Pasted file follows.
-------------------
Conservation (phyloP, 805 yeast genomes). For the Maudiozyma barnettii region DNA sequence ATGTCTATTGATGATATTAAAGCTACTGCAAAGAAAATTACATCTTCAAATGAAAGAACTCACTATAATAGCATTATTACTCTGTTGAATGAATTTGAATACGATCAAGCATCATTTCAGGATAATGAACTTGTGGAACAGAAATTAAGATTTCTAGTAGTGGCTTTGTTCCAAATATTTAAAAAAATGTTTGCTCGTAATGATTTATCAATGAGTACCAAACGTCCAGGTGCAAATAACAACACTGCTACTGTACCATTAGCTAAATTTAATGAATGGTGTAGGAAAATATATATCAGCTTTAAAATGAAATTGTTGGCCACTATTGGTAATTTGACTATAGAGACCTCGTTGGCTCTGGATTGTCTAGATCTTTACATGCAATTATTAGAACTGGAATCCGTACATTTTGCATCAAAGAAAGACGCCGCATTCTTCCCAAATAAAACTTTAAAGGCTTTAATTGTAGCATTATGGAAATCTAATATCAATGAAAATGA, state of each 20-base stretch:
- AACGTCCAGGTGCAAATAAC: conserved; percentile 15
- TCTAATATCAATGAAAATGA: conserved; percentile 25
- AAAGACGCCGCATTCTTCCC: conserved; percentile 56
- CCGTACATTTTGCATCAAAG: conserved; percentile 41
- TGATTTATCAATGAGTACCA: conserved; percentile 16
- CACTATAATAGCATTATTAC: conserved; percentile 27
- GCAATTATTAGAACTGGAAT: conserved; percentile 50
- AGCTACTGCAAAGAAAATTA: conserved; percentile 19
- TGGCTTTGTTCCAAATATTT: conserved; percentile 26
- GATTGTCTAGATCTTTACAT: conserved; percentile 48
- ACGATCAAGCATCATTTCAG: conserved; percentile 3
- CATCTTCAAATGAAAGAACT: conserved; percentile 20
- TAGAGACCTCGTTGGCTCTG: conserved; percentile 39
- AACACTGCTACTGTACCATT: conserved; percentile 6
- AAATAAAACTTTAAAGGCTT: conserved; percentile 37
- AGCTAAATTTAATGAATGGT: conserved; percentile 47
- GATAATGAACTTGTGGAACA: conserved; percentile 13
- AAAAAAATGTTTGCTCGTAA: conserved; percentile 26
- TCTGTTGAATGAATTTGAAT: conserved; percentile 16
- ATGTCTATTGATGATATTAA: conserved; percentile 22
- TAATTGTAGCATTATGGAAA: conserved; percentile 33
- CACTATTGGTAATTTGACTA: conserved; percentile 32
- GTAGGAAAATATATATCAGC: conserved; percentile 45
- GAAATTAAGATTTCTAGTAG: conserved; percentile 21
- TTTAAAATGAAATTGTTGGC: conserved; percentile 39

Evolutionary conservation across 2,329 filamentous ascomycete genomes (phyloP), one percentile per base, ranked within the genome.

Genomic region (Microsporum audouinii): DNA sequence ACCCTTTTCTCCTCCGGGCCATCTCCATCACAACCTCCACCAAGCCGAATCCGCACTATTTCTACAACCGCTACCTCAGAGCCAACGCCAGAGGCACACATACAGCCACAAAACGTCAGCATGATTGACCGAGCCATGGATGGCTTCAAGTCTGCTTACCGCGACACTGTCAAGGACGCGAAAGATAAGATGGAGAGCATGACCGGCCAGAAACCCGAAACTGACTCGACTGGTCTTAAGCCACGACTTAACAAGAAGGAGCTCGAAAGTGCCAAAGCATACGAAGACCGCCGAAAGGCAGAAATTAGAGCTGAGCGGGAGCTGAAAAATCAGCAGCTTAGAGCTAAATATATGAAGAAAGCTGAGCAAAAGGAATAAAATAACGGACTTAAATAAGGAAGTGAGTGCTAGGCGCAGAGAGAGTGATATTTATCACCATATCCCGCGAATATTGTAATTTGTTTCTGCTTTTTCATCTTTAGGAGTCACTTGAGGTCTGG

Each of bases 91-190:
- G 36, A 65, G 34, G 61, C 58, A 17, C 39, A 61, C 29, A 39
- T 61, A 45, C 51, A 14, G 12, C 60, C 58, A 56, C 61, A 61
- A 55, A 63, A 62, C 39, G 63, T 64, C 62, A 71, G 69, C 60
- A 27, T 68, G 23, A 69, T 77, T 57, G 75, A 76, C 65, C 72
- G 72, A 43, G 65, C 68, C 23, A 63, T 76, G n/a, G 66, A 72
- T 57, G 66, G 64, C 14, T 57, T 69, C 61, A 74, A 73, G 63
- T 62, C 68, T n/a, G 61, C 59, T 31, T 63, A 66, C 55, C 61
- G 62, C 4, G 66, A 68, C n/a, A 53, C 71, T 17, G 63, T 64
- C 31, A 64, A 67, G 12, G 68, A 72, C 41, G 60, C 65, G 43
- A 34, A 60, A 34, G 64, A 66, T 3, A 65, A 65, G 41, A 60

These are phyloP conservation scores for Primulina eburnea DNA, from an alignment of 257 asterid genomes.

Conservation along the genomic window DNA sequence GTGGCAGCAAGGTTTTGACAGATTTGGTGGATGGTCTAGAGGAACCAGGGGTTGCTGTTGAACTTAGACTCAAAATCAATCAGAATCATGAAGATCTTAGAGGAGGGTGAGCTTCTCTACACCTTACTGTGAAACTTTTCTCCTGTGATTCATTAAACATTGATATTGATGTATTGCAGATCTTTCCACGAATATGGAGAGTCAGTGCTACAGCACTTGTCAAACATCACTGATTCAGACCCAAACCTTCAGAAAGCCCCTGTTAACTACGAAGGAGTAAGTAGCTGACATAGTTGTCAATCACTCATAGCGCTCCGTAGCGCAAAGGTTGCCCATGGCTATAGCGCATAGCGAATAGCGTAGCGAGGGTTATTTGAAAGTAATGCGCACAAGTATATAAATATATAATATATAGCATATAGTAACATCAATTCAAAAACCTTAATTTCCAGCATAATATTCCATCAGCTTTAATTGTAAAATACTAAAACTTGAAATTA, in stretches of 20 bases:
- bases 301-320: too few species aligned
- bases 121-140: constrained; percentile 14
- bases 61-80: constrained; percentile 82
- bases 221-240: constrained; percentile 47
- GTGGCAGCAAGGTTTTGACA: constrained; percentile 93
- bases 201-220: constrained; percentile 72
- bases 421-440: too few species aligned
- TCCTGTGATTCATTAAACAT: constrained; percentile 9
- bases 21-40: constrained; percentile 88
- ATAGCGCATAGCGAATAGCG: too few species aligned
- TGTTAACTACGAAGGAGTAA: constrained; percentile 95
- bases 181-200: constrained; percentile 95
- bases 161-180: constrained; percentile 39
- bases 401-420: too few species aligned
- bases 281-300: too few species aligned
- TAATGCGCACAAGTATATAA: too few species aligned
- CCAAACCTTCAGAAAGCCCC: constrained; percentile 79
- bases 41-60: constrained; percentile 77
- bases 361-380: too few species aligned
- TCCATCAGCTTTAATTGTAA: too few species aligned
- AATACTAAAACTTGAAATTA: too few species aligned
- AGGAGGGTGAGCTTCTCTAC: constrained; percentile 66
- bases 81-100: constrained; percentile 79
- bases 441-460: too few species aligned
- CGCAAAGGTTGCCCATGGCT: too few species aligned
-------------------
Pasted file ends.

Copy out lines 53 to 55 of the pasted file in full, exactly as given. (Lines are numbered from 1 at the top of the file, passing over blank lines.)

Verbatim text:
- bases 181-200: constrained; percentile 95
- bases 161-180: constrained; percentile 39
- bases 401-420: too few species aligned